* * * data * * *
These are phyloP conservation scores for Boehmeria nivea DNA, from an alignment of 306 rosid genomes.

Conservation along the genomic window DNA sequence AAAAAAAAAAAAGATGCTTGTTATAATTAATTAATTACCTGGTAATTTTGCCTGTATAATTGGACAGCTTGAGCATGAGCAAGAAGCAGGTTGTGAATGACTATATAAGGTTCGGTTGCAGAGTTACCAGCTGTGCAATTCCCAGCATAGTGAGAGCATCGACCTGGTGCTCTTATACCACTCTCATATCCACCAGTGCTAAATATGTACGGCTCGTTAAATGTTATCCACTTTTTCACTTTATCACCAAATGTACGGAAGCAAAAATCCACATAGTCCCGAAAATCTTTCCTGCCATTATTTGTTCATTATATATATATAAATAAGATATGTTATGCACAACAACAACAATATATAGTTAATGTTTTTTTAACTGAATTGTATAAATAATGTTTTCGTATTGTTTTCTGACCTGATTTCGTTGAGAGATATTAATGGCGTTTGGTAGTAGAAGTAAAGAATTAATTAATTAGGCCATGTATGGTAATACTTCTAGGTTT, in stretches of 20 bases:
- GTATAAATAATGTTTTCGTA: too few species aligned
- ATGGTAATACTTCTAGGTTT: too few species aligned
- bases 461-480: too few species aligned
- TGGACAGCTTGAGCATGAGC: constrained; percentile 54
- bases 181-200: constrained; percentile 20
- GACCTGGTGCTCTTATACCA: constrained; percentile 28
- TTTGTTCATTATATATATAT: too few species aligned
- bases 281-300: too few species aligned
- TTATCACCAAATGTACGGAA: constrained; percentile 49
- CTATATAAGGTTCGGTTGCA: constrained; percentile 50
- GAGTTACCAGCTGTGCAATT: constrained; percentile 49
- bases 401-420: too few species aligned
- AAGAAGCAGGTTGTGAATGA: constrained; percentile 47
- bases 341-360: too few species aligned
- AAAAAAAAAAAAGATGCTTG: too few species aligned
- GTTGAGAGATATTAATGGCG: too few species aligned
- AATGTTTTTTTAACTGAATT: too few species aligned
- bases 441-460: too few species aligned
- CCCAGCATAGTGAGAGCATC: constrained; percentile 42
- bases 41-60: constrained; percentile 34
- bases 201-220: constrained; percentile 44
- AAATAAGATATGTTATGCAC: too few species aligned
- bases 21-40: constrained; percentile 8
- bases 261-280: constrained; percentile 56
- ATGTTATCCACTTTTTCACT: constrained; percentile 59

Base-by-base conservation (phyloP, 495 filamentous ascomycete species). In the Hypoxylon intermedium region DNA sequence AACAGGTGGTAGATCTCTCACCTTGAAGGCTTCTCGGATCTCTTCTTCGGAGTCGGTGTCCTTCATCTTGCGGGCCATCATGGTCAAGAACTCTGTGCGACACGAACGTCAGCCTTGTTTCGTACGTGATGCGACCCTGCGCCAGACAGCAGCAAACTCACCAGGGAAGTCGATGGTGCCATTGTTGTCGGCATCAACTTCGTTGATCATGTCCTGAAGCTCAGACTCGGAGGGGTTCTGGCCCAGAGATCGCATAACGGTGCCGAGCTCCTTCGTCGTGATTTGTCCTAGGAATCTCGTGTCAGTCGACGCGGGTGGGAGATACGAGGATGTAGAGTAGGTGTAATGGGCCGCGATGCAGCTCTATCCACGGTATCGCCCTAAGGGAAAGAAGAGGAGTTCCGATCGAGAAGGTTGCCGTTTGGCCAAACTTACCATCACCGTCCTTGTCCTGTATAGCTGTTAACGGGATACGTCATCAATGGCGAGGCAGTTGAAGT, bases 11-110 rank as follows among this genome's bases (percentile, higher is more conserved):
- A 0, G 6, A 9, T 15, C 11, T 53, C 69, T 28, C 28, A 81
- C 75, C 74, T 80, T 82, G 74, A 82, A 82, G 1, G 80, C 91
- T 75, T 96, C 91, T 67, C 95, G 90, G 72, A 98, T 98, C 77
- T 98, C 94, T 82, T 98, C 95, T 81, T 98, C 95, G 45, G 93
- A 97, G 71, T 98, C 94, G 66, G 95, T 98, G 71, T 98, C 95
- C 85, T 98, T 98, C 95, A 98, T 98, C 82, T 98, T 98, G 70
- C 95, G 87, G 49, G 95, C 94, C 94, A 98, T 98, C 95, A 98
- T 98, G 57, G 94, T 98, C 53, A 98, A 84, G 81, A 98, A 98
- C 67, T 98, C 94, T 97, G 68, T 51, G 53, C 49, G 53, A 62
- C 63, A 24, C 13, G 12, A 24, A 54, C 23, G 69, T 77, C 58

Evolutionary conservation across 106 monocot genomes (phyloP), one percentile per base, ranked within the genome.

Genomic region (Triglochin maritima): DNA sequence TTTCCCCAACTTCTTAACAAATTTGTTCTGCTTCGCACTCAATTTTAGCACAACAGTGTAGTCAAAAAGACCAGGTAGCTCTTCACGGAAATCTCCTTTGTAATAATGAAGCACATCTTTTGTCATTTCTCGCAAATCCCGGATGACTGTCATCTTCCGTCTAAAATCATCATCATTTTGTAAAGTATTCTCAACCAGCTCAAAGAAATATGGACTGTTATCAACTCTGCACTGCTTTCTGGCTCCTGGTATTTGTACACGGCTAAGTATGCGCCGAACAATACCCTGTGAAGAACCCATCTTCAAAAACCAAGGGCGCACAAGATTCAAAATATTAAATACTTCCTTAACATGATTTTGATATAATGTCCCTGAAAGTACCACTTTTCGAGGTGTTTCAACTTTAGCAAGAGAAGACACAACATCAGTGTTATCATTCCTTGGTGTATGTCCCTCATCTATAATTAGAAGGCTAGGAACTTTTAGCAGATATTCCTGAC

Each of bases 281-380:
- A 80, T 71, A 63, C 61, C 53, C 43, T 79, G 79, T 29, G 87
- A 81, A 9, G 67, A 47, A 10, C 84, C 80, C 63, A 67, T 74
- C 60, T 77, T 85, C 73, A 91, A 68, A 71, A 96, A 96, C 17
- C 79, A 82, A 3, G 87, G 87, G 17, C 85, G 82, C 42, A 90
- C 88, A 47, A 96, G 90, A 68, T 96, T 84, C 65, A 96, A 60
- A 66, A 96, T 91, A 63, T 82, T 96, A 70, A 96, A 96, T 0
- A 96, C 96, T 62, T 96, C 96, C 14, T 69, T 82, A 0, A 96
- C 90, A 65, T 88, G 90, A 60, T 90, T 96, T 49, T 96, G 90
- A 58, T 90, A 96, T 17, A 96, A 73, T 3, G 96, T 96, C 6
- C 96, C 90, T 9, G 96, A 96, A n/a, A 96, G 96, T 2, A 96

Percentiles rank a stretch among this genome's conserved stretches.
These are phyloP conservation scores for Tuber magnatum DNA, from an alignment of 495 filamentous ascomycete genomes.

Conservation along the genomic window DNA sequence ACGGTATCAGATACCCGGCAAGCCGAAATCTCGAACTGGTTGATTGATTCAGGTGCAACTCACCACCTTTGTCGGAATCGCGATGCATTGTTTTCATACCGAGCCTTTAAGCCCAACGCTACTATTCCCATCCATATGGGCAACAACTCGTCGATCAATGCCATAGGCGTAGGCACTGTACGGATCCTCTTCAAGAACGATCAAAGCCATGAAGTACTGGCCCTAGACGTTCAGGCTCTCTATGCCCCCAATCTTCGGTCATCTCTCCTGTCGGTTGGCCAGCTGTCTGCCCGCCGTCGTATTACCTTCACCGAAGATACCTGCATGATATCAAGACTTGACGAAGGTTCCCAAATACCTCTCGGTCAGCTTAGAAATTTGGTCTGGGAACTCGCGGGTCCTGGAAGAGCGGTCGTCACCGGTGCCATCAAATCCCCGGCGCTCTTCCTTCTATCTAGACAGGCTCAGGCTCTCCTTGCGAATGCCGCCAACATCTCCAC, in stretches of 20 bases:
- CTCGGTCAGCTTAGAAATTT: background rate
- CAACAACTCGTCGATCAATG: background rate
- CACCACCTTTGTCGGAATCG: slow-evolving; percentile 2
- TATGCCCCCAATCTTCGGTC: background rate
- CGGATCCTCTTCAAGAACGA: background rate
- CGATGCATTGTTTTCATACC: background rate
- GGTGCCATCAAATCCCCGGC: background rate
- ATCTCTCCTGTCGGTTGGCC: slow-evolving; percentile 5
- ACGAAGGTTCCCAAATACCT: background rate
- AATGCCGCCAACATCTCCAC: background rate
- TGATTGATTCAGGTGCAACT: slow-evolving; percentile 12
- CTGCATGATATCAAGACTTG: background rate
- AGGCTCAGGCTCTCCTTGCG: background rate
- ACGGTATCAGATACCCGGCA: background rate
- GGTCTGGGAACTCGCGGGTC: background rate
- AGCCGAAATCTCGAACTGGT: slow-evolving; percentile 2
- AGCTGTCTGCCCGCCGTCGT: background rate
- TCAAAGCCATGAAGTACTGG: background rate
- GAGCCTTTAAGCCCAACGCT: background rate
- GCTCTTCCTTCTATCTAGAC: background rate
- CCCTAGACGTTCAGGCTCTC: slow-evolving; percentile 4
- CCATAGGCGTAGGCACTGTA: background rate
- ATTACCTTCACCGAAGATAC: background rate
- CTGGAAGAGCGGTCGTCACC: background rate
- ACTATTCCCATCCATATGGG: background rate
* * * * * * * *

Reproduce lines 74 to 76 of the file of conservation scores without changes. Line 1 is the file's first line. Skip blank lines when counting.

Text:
- GCTCTTCCTTCTATCTAGAC: background rate
- CCCTAGACGTTCAGGCTCTC: slow-evolving; percentile 4
- CCATAGGCGTAGGCACTGTA: background rate